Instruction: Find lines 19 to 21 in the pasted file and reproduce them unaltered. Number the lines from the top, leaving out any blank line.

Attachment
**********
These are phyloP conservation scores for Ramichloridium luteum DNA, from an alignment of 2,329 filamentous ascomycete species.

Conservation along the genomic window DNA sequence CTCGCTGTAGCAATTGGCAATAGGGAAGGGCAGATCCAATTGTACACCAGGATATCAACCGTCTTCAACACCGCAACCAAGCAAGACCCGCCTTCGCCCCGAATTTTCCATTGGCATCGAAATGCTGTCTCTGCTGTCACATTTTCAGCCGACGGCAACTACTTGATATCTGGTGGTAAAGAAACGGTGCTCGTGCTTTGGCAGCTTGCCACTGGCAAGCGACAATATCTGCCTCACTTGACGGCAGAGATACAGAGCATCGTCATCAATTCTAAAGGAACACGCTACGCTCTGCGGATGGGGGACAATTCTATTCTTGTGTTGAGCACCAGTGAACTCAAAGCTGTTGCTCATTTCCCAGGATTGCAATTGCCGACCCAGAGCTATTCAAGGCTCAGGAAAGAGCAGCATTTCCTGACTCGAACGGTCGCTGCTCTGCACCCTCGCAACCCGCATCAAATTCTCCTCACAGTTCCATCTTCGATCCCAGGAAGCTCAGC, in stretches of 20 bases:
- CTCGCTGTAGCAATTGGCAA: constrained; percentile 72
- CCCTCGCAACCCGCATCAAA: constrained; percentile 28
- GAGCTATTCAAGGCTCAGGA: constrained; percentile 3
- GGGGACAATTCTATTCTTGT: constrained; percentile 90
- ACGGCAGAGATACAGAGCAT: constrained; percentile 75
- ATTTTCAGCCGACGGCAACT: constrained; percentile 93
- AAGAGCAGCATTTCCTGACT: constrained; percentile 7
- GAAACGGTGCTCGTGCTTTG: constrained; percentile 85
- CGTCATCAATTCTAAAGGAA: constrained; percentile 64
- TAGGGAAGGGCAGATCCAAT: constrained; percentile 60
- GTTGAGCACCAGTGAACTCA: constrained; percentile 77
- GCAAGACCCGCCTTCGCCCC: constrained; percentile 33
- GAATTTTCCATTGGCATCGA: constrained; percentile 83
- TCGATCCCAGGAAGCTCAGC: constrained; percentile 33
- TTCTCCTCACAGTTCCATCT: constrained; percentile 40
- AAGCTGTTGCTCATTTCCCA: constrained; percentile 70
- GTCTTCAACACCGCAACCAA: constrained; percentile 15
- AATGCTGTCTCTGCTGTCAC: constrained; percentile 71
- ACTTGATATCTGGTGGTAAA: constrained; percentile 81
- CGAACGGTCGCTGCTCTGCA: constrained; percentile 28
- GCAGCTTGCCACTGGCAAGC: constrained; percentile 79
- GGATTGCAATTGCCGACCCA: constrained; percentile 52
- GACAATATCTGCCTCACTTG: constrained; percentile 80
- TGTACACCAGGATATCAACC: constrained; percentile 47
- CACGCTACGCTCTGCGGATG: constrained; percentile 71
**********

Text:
- GTCTTCAACACCGCAACCAA: constrained; percentile 15
- AATGCTGTCTCTGCTGTCAC: constrained; percentile 71
- ACTTGATATCTGGTGGTAAA: constrained; percentile 81